Published July 30, 2013
Though Flossie weakened Monday evening local time, it still packed a rare punch for Hawaii which has not taken a direct hit from a named storm since Hurricane Iniki in 1992.
The center of Flossie passed Maui on Monday and was just north of Oahu on Tuesday morning, bringing power outages and flooding to many of the Hawaiian Islands.
NOAA's surf forecast warned on Monday that surf along the east-facing shores of Oahu would be the most rough and elevated, hitting 14 to 20 feet Monday afternoon and evening.
"It's dangerous because ahead of a storm, the surf is growing," AccuWeather.com Expert Senior Meteorologist Dan Kottlowski said. "You could start out with waves 4 to 5 feet high, and in just two hours, they could have grown much higher."
Along with the sudden changes in height, waves can also change direction rapidly. High surf will continue along the shores of all the islands through Tuesday evening. This can catch even seasoned surfers off guard, leading to tragic results.
As rain continued to pound the islands on Monday, flooding and road closures were reported on Hawaii, including Route 132 in Puna, located on the Big Island. Local law enforcement reported numerous downed trees and power lines.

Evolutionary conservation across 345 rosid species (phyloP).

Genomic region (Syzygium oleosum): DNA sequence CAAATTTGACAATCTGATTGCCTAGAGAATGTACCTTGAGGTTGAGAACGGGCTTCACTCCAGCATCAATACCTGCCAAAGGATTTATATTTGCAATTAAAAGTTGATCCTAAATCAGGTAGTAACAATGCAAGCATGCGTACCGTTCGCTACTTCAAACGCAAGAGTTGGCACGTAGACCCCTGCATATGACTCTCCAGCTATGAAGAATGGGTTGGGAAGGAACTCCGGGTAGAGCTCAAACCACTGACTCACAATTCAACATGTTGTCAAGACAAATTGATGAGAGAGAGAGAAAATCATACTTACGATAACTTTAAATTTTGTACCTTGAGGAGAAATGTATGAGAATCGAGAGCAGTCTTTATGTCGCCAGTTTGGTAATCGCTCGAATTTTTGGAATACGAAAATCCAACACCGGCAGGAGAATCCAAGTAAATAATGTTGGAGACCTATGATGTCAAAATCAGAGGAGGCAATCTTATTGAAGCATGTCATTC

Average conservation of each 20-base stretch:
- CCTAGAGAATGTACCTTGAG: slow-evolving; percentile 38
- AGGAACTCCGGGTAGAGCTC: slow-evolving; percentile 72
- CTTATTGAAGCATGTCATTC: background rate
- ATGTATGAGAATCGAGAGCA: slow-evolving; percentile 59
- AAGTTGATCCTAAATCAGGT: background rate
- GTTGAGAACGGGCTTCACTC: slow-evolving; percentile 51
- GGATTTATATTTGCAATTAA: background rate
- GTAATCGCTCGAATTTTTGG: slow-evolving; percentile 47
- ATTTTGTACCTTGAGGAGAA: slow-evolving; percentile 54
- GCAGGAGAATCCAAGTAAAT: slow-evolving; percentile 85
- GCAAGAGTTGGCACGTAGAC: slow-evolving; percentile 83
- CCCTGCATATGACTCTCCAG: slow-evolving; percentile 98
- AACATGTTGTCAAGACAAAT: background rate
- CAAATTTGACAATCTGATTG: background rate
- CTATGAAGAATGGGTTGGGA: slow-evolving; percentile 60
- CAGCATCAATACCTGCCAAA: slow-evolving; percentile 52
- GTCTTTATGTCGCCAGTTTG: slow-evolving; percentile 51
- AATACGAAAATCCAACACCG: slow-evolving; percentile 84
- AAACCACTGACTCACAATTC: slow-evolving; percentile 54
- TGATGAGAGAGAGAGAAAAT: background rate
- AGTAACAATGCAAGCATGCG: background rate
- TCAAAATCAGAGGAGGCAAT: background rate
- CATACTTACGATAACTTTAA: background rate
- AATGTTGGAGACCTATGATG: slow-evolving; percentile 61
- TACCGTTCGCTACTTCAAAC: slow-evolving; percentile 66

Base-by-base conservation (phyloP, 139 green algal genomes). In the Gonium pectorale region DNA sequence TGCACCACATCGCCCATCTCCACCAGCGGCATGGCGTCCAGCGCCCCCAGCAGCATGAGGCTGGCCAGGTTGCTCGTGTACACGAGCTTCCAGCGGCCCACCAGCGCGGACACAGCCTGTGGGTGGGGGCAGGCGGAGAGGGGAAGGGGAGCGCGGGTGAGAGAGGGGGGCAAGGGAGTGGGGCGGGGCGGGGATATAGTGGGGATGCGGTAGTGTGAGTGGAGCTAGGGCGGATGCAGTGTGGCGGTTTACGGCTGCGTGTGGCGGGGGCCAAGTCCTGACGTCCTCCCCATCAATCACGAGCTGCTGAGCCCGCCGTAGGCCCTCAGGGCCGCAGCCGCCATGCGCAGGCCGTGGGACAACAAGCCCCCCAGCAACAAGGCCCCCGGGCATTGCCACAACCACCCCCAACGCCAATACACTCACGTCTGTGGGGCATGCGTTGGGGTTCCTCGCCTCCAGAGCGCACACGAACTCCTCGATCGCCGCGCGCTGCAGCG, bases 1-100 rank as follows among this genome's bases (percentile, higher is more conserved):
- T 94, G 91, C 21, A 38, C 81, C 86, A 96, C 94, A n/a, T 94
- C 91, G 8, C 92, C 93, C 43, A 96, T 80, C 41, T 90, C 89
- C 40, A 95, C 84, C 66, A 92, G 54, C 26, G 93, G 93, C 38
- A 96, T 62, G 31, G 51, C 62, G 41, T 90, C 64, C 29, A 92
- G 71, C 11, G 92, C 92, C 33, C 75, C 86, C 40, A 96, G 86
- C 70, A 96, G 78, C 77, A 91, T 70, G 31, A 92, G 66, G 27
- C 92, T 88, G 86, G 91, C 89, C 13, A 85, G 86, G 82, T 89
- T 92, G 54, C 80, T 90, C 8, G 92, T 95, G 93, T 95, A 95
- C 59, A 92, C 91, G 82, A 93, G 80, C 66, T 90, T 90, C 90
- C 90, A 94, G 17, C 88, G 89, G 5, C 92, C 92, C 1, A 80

On average, four or five tropical cyclones reach the central pacific each year, some of which will bring tropical moisture and heavy rains to the islands, Acting Director for the Central Pacific Hurricane Center, Tom Evans said.
"I would say it's rare that we get a direct hit," Evans said. Iniki made landfall as a Category 4 storm.
"It was devastating. There are still places that have not recovered from that," he said.
As Flossie wreaked havoc on the Islands, as many as 9,800 people were without power at one time. Most are now back up and running, Evans confirmed.
Pockets of outages were reported on Hawaii, but Molokai was entirely without power for some time. Outages are still being restored in Maui.
"#Flossie weakening, but it's still a Trop Storm and capable of wind damage, flash flooding and rock/mudslides. Don't let your guard down!" the National Weather Service Honolulu tweeted yesterday, before the storm was downgraded.
The National Weather Service Honolulu office has issued a flash flood watch through early Wednesday for all Hawaiian islands with localized downpours leftover behind Flossie.